Who's watching the house?
Remember the "permanent
record" teachers warned you about in high school? Your insurance company
might have one on your home.
And a few bad marks could
put your insurance rates -- and even your ability to get insurance -- at risk.
In the last two years, 2.5 million households were informed
by insurance companies that their policies would not be renewed, according to
a study by the Independent Insurance Agents andBrokers of America.
companies have always kept records of claims filed by their homeowners. But now,
with the help of several specialty companies, the information is being pumped
into databases and shared across company lines, much like credit reports.
how it works: When you file a claim with your insurance company, the company forwards
all the pertinent information to another company (ChoicePoint Services and Insurance
Services Office Inc. are the two main ones), which puts the details into its database.
In return for the insurance company's cooperation, it gets access to the information
in the database.
With CLUE (for Comprehensive Loss Underwriting
Exchange) or A-PLUS (Automobile-Property Loss Underwriting Service) reports --
the reports generated depend on which company compiles them -- insurance companies
can check out the history of an individual or an address.
Claims stay in the database for five years, according to representatives
with both companies. "We can actually keep them on for seven years, but
the industry isn't requesting that," says Richard Collier, vice president
of sales and marketing for ChoicePoint, which produces the CLUE reports.
So how many insurance companies are participating in claims sharing
databases? "Well over 90 percent," says Bill Feldhaus, associate professor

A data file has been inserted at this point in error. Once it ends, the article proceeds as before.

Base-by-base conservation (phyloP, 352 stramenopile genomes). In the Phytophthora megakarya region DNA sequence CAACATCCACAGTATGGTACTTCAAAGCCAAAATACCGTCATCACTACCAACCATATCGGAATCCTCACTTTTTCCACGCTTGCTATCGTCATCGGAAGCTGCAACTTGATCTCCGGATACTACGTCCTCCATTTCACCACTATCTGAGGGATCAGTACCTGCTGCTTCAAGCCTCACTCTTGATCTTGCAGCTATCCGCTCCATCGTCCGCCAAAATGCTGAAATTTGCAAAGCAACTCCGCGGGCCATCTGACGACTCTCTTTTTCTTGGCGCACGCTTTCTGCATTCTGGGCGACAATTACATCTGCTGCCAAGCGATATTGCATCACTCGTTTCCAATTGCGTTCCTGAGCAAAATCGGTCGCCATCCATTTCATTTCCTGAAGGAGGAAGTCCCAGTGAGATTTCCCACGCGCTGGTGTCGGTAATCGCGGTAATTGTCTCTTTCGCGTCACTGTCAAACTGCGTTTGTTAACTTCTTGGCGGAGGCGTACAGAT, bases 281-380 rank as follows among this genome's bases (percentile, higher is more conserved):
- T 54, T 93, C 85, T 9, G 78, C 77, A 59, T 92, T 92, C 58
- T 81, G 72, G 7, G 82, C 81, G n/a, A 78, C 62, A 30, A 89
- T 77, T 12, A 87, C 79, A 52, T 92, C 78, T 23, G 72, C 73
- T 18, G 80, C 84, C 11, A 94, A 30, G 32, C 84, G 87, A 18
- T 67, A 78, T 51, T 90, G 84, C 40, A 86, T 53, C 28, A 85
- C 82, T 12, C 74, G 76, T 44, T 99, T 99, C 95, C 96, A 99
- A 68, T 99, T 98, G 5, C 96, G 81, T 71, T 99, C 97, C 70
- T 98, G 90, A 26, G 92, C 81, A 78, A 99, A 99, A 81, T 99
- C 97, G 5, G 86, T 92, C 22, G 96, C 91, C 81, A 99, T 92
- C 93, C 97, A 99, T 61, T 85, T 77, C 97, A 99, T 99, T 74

of risk management and insurance at Georgia State University.
"It's becoming very, very common," says Robin Olson,
senior research analyst for the International
Risk Management Institute, an insurance and risk management research and
When you buy a house, chances are your potential insurer will
run both you and your potential home through the database. If either is linked
to too many claims, you could face higher rates, if you can get insurance at
"More and more insurers are using it," says Olson. "But
there have been problems. And consumers' groups have complained there are abuses."
Many in the insurance industry see it as a good tool both for
more accurately assessing a person or property as a risk and to verify that
an applicant's information is correct.
"It's a way of assuring the price is closely related
to the risk you're dealing with," says Feldhaus.
Jeanne M. Salvatore, vice president of consumer affairs
with the Insurance Information Institute, agrees. "The reality is it's
a very good tool because the consumer will be getting the same information the
insurance company is getting," she says.
But there may be a glitch. "There appears to be a problem,